Overview EditDuring the Middle Ages, certain sluagh in northern Europe, and especially in the British Isles, took it upon themselves to punish a particular subject of wrongdoers: corrupt innkeepers and monks. Human histories from the time are full of tales of monks growing fat on worldly pleasures and innkeepers putting sand in horses' feedbags or watering the wine. Fae historians speculate that because these two groups specifically broke promises by their behavior, they held a special attraction to vengeful sluagh. That they were adults, and so not protected by the sluagh secret oath not to harm children, also made them easy targets.
Thus were created the order of sluagh known alternately as the Abbey Lubbers, Buttery Spirits, and other less-complimentary things. While no different from other sluagh in any real way, the Abbey Lubbers found themselves drawn toward performing their tricks on these particular subsections of mortals. On top of that, they discovered a hitherto unknown urge to show off and became rather noisy in their efforts to correct mortal behavior. After some reservations, other sluagh had no problem with this; the extreme antics of the Buttery Spirits provided a distraction for the activities of sluagh who preferred to keep a lower profile.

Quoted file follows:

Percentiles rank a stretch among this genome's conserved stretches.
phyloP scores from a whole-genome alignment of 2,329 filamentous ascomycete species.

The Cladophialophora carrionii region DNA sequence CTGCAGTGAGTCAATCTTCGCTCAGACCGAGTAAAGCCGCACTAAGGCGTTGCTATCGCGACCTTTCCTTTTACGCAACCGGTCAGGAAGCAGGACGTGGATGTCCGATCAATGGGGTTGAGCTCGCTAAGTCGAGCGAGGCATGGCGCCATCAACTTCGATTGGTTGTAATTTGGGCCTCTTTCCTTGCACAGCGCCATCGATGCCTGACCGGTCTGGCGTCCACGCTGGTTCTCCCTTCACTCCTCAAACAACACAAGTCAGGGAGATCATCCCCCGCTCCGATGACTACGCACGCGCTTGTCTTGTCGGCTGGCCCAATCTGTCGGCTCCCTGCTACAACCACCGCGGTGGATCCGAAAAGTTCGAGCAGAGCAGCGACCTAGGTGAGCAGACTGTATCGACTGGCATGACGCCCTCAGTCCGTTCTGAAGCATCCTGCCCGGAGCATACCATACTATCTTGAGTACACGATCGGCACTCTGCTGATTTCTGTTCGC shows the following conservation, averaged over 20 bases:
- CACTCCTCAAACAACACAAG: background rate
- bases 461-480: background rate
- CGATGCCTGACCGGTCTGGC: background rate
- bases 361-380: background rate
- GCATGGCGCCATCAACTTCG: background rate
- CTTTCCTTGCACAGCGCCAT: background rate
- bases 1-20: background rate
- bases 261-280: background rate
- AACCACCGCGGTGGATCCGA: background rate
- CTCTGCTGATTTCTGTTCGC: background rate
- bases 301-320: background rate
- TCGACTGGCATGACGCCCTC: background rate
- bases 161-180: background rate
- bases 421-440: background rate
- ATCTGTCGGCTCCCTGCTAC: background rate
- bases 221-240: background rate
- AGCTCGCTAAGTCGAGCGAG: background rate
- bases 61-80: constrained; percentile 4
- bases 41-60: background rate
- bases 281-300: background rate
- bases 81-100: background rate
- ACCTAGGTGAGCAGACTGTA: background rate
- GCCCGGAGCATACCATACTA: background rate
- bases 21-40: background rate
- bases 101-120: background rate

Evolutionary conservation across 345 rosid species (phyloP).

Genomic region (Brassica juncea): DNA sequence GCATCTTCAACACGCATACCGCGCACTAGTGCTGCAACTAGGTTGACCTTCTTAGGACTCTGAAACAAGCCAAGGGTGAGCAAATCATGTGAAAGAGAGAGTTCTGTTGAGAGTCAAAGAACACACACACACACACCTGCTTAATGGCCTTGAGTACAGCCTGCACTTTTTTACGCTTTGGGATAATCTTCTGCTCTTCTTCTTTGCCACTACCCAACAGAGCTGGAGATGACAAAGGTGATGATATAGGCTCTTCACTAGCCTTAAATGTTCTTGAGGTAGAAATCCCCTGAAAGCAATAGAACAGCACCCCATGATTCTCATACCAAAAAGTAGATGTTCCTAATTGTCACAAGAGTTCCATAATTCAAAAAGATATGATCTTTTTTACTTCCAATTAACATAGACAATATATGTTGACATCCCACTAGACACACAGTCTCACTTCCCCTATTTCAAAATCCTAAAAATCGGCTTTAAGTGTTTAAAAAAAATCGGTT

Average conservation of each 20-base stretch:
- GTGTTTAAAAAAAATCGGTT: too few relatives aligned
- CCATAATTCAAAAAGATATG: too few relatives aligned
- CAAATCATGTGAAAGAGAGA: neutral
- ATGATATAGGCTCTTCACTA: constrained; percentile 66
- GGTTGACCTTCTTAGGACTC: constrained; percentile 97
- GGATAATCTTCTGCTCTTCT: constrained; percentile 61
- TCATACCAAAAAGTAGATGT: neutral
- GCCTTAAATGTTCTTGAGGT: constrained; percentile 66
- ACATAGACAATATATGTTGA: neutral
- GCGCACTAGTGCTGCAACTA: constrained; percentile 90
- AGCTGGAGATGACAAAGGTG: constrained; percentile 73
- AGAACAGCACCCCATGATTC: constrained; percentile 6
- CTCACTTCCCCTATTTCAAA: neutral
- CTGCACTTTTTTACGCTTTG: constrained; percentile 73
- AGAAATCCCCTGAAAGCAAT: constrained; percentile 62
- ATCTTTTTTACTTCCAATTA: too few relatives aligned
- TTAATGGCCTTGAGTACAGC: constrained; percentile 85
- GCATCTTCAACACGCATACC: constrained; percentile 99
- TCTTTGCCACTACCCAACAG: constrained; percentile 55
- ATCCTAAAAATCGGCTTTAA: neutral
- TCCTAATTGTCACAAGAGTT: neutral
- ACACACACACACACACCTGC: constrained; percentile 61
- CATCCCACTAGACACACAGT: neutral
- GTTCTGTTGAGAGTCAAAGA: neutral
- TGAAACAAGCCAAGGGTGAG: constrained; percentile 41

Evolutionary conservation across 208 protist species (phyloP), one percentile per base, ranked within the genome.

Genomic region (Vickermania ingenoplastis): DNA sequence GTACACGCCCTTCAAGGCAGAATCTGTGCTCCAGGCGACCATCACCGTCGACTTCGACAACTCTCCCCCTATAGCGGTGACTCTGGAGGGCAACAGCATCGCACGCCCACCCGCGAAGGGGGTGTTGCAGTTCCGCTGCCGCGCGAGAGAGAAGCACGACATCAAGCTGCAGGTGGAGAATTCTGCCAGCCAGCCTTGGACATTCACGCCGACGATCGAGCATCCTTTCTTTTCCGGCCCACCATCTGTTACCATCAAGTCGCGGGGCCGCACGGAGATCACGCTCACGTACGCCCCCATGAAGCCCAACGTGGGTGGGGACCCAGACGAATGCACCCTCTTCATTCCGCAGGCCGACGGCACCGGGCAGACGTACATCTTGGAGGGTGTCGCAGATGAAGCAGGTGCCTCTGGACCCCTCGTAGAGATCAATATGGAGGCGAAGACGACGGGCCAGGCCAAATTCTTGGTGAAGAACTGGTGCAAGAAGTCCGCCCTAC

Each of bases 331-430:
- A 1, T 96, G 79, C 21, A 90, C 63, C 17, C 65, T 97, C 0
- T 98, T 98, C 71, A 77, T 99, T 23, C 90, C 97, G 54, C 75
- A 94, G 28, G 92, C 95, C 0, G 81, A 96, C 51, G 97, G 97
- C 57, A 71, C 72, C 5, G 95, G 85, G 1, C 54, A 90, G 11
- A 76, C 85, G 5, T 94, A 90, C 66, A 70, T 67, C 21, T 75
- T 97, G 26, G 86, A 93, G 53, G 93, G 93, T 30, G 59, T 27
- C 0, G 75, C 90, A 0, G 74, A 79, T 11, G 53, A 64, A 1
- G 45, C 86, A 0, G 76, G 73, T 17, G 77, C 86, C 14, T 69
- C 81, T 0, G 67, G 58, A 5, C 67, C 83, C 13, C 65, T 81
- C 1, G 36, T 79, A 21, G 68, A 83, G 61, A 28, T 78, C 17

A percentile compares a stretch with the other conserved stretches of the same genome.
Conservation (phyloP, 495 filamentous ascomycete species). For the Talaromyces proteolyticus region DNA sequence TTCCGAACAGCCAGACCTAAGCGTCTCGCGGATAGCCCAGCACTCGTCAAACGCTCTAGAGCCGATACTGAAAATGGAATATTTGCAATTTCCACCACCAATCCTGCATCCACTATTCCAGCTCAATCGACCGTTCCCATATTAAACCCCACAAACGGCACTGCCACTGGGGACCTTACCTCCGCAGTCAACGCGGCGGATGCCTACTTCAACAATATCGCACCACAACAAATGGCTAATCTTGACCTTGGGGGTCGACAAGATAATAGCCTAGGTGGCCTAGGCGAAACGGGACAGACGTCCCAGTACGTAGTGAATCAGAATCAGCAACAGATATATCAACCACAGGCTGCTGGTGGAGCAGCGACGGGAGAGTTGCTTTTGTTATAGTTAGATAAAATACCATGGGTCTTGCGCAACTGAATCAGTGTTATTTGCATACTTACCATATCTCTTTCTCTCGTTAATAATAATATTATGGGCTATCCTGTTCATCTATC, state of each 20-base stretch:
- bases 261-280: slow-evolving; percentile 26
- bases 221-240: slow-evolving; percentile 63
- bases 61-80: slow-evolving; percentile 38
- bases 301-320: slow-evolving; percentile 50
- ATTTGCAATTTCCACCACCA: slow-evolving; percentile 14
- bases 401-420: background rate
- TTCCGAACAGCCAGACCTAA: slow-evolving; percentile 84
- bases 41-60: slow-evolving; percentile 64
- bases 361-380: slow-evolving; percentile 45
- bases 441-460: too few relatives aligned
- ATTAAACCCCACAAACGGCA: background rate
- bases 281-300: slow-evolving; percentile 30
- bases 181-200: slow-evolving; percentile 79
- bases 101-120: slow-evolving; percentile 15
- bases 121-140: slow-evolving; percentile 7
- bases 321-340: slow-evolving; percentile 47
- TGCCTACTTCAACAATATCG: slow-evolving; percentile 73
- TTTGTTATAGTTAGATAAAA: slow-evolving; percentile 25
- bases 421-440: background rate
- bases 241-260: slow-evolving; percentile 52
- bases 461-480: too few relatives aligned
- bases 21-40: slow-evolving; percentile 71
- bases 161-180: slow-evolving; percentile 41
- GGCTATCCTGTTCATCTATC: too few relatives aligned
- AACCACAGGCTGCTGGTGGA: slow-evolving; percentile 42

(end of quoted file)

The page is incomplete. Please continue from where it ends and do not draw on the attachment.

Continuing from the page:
Regardless of motivation, Abbey Lubbers and Buttery Spirits functioned according to similar methods. They infested debauched monasteries of men (though never women's convents, for some reason) and inns where travelers were cheated, and set to work. All tainted foodstuffs, whether the overly-rich fair of the "poor" monks or the substandard victuals offered by cheap innkeepers, were alternately destroyed or devoured by the insatiable sluagh. On top of that, the sluagh responsible made certain to have reputable witnesses to spread the word. This began a self-perpetuating cycle: sluagh assaulted the holdings of the corrupt and sought reliable witness, while these witnesses in turn attributed the sluagh's actions to the corruption of their targets. soon, even the rumor of an Abbey Lubber was enough to tar the reputation of an entire monastery while the crash of a plate licked clean by a Buttery Spirit could ruin an inn's name from Calais to Whitby.
These sluagh also paid special attention to those individuals responsible for drawing the sluagh's notice in the first place. Overindulgent monks were forced to swallow mouthful after mouthful of ill-gotten goodies. A rare few incorrigibles were drowned in tuns of wine and the murderous sluagh made sure to spoil the best in the cellar this way. Innkeepers had sand or animal food stuffed down their throats while those who shortchanged their customers could frequently be found in the stables in the morning, feedbags full of dirt strapped to their faces.
See also the article Killmoulis.